House Democrats Forced to Vote on Bill
Tempers Flare Over Va. Republicans' Handling of Contested Labor Measure

By Anita Kumar
Washington Post Staff Writer
Friday, January 25, 2008

RICHMOND, Jan. 24 -- The Republican-controlled Virginia House erupted into partisan chaos Thursday as angry Democrats contemplated walking out of the chamber but instead abstained from voting on a controversial labor bill.

In a rare move, the GOP leaders used an obscure House of Delegates rule to force almost all the Democrats to vote, against their wishes, on a collective bargaining bill. The Republicans intended to get the pro-labor Democrats' vote on record to use against them in elections.

Furious Democrats accused Republicans of bullying them as they try to keep tight control over the 100-member chamber in what Democrats dubbed the "tyranny of the House Republican caucus."

"We're being bullied on this side of the aisle," House Minority Leader Ward L. Armstrong (D-Henry) said during an hour of angry floor speeches. "More importantly, the public is being bullied."

Countered House Majority Leader H. Morgan Griffith (R-Salem): "Is it bullying when we do something to you all that makes you all uncomfortable? That's what you're apparently saying."

Since the 60-day General Assembly session began three weeks ago, Republicans and Democrats in the House have bickered over a series of procedural issues that have led to daily power struggles. Democrats gained some seats in the November election, but Republicans still have a 53-44 advantage, with two independents who often vote with them.

Legislators from both parties say the latest fight will only make it more difficult for the two sides to work together for the next five weeks. They are considering a two-year budget and more than 1,000 bills this session on issues that include mental health reform and illegal immigration.

The latest rancor started when Del. Adam P. Ebbin (D-Alexandria) introduced a bill on behalf of a Northern Virginia police department that would allow government employees to organize unions. The bill was never expected to pass, but if it had, it would have reversed Virginia's long-standing status as a right-to-work state.

Del. Terry G. Kilgore (R-Scott), chairman of the Commerce and Labor Committee, said the bill was part of a Democratic effort to erode a business climate Republicans have fought hard to create. "House Republicans believe Virginia's status as a right-to-work state is crucial to retaining the vitality of our commonwealth's economy," he said.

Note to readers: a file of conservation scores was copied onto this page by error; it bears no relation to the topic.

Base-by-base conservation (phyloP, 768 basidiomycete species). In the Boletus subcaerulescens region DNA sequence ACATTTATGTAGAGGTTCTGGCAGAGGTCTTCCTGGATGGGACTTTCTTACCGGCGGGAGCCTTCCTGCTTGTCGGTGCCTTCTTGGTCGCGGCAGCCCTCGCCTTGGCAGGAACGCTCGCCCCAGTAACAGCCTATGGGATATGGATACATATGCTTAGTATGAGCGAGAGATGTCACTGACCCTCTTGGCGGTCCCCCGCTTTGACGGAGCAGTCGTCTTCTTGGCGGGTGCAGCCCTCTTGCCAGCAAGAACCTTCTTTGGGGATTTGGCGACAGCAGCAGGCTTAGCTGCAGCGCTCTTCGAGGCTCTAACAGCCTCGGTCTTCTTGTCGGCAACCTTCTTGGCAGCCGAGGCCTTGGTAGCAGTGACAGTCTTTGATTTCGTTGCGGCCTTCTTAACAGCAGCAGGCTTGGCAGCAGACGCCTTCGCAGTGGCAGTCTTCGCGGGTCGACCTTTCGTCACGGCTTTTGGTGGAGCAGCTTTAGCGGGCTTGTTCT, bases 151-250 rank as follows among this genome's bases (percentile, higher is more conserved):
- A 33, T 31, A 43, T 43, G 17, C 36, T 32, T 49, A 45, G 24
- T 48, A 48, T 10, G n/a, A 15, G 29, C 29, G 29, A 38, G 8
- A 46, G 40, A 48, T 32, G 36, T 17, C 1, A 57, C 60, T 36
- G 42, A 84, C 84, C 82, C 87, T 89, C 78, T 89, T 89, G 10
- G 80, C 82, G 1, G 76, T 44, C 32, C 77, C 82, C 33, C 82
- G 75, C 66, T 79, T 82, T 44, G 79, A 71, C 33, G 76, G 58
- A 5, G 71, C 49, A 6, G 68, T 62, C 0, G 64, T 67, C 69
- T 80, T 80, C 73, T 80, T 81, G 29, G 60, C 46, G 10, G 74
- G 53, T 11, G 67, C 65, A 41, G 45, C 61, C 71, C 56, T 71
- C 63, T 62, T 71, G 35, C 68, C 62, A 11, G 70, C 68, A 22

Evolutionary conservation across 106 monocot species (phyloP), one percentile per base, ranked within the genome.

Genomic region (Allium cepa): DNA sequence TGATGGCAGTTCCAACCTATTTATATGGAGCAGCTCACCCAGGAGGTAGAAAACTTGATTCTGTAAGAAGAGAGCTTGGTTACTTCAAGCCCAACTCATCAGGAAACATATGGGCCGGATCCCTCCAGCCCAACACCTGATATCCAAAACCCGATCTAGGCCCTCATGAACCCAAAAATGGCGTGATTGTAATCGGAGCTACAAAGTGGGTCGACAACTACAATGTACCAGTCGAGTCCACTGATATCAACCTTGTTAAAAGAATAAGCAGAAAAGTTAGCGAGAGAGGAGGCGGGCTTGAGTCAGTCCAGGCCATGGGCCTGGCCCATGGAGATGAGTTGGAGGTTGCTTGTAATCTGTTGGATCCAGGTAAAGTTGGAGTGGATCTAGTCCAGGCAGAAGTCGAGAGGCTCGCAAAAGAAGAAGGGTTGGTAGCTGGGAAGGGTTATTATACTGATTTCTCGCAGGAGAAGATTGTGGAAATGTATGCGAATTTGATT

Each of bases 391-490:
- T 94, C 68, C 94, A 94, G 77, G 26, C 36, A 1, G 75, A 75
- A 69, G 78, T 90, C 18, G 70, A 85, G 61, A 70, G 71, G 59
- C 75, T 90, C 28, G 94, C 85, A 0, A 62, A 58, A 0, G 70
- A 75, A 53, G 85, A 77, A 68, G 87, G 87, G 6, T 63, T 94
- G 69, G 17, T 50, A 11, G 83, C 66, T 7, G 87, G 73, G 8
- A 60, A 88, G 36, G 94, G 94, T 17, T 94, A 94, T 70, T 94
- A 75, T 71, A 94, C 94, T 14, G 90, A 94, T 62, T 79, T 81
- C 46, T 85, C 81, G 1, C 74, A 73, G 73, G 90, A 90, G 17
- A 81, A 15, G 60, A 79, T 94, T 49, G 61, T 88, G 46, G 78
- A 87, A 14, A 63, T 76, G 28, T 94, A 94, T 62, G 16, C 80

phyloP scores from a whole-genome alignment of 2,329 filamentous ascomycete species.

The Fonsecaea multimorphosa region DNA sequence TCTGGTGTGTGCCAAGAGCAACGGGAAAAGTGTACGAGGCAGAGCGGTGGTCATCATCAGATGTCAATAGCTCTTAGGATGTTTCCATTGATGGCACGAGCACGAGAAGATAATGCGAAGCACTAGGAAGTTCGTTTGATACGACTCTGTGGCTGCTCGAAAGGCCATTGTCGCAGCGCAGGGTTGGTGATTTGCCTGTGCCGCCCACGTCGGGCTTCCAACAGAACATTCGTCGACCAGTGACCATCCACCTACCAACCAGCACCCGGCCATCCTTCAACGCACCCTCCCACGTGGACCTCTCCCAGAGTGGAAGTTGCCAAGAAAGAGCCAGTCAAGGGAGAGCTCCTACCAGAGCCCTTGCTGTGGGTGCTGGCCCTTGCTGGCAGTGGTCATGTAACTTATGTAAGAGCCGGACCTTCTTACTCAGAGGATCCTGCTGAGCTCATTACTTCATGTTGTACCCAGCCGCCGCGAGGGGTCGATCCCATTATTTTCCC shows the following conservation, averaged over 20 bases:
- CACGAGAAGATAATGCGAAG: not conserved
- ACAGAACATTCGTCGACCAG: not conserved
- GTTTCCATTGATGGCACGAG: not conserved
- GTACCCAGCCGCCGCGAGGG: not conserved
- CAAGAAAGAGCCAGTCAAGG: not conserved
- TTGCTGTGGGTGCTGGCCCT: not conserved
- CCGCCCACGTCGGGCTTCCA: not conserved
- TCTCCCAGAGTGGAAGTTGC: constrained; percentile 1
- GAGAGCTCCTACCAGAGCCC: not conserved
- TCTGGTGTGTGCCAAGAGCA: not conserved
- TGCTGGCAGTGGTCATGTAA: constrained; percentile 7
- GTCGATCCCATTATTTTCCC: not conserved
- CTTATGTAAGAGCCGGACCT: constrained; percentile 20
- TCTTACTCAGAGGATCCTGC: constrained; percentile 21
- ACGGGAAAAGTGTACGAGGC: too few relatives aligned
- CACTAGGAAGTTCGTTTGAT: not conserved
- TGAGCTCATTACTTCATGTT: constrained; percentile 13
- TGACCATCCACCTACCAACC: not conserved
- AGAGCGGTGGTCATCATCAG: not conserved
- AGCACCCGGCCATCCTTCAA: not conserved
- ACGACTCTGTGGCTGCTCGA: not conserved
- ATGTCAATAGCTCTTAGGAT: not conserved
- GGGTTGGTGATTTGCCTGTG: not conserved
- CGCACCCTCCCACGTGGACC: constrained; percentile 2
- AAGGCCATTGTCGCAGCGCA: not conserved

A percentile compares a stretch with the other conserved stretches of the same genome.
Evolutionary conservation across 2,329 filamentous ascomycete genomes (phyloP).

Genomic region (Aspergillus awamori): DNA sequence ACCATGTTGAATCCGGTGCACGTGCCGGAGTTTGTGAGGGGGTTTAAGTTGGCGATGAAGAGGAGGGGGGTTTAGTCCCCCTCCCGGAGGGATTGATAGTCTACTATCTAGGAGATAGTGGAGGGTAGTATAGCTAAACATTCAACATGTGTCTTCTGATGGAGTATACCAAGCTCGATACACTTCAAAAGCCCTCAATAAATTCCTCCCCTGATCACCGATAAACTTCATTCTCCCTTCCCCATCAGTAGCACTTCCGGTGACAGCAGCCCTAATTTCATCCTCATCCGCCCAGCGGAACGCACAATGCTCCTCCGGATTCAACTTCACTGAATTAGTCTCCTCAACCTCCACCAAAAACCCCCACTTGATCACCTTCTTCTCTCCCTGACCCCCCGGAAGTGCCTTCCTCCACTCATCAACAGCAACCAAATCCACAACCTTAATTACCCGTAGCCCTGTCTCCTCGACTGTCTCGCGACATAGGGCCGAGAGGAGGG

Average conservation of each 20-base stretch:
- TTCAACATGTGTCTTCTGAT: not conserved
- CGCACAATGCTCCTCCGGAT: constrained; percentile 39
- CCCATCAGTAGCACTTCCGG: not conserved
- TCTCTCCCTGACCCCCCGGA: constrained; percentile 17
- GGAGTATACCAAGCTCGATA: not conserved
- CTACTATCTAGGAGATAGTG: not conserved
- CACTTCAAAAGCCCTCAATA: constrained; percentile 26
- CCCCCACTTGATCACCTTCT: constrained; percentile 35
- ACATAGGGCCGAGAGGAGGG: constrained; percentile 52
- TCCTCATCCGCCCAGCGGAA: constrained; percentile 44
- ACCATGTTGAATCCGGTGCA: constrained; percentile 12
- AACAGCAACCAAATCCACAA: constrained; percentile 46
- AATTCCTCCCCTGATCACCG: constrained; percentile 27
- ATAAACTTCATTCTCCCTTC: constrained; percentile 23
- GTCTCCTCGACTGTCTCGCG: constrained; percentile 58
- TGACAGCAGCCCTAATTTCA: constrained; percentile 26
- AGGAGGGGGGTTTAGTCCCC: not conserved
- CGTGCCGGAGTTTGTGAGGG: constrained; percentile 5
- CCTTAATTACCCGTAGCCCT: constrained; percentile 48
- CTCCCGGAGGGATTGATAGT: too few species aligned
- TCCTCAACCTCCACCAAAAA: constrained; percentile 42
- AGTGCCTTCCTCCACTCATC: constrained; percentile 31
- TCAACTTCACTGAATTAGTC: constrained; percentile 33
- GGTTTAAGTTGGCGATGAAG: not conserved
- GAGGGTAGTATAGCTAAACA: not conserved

Instead of sending the bill to the Commerce and Labor and Appropriations committees, Speaker William J. Howell (R-Stafford) used a new rule that allows him to bypass the usual committees and send the bill to the Republican-controlled Rules Committee.

That committee, which is led by Howell, sent the bill directly to the floor for a vote without any testimony or debate.

Ebbin wrote Howell this week asking for the bill to be withdrawn, a routine request nearly always granted to a bill's sponsor. But Republicans would not let Ebbin do so. Democrats say it was the first time since 1982 that a legislator has not been able to strike his bill.

"Asking people to vote on an issue that they placed in front of this body is not bullying anybody," Griffith said in a fiery floor speech. "Somehow, we have gotten the whole thing backward. We have people standing on this floor thinking that not taking a vote is supporting democracy. I have never heard such philosophical tripe in my entire life and my entire time here in this House of Delegates. . . . I just can't believe this."

Republicans say Democrats introduce bills to please constituents but then assume they will die in committee and never come to the floor for a vote. In recent weeks, dozens of bills about abortion, taxes, capital punishment and illegal immigration have been referred to the Rules Committee, and they could be sent directly to the floor.

Ebbin said he wanted to amend the bill to make it clear that government employees do not have the right to strike and for it to be heard in a full committee and get a full debate. "I would say it's not political reasons why I want to strike this bill but rather political reasons why the majority is putting a bill on the floor today," he said.

Republicans forced a vote on Ebbin's bill. Fifty-seven legislators voted against the bill, with all but two Democrats refraining from voting after Armstrong asked them not to.

"What I just witnessed in this body, I would submit, is an actual lack of courage," Del. C. Todd Gilbert (R-Shenandoah) said.

Griffith then called out almost every Democrat's name and asked that a vote against the bill on their behalf be recorded. The final vote was 0 to 82.

After the House adjourned, Democrats went behind closed doors for a hastily called meeting, during which they gave their party leaders a standing ovation with repeated applause.

"We were not going to participate in their shenanigans," said Del. Brian J. Moran (Alexandria), chairman of the Democratic caucus. "This has everything to do with standing up to the traditions and civilities of this house. We stood together, and we are not going to have any of their partisan nonsense."

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